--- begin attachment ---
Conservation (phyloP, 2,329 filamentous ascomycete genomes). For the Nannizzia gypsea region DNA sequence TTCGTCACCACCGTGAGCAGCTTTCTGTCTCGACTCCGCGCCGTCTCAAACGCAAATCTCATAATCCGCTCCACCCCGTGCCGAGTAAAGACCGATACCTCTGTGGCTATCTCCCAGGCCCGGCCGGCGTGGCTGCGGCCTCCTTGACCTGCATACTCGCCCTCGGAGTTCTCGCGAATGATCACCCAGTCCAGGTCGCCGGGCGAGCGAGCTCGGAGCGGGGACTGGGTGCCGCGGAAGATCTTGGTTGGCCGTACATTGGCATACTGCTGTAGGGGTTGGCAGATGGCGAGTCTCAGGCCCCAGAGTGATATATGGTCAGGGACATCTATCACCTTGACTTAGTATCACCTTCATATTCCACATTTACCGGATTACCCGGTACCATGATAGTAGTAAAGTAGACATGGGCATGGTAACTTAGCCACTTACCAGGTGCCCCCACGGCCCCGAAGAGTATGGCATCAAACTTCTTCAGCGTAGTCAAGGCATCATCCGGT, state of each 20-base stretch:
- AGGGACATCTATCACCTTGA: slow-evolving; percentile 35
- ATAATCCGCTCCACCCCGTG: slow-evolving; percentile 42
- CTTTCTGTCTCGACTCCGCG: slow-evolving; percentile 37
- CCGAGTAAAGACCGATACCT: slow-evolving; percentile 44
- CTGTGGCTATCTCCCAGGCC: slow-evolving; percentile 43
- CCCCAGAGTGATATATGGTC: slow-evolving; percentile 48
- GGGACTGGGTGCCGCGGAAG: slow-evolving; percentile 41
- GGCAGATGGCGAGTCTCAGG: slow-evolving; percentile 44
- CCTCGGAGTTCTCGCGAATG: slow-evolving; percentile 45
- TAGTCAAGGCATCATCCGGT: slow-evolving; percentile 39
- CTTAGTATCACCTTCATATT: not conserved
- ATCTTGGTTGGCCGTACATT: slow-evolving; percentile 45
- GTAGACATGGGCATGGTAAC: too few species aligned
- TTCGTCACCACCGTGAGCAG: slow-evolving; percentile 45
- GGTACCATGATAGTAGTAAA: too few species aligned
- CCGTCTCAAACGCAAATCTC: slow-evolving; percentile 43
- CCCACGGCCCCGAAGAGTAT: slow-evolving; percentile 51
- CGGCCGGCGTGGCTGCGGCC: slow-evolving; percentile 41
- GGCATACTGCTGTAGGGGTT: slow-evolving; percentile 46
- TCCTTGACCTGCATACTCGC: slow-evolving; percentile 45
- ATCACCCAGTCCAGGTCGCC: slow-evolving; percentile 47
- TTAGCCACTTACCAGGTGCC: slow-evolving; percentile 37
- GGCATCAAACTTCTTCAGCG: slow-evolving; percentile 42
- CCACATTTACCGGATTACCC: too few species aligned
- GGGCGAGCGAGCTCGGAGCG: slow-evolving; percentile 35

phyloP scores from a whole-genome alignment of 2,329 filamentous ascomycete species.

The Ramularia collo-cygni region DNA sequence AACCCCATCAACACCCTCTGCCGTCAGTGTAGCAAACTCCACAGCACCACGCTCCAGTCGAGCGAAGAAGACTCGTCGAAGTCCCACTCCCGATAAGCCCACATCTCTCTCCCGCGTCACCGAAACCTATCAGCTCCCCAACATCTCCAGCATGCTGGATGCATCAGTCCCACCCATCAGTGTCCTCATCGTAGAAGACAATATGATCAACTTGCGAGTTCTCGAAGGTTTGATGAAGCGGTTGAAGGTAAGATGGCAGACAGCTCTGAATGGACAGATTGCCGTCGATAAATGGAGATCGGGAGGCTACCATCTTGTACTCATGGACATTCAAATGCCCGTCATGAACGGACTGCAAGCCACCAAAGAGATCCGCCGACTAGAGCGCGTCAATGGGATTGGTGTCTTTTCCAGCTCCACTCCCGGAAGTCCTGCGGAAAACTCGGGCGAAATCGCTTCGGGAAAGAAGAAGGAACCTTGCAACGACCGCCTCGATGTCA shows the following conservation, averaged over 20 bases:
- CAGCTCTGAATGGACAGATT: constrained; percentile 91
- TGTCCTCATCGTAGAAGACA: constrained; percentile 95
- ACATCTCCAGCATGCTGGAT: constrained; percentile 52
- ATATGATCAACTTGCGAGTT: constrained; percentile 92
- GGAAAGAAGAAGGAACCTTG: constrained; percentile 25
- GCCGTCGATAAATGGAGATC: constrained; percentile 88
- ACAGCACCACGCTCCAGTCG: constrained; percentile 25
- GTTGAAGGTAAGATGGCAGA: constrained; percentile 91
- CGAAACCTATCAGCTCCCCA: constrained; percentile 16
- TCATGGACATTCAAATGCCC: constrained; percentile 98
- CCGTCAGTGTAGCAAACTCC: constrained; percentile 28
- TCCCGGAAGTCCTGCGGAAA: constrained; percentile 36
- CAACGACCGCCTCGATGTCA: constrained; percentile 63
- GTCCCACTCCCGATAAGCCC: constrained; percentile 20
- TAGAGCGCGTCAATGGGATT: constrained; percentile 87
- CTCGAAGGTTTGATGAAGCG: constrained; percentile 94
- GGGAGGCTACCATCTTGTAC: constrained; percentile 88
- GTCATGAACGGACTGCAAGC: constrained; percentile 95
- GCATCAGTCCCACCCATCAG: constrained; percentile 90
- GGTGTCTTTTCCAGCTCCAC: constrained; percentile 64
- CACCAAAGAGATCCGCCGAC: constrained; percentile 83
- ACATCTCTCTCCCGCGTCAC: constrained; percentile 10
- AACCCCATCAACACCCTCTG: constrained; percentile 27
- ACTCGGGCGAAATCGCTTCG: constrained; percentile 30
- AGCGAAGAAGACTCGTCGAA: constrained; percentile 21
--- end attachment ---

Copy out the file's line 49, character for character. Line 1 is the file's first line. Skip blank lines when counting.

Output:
- CACCAAAGAGATCCGCCGAC: constrained; percentile 83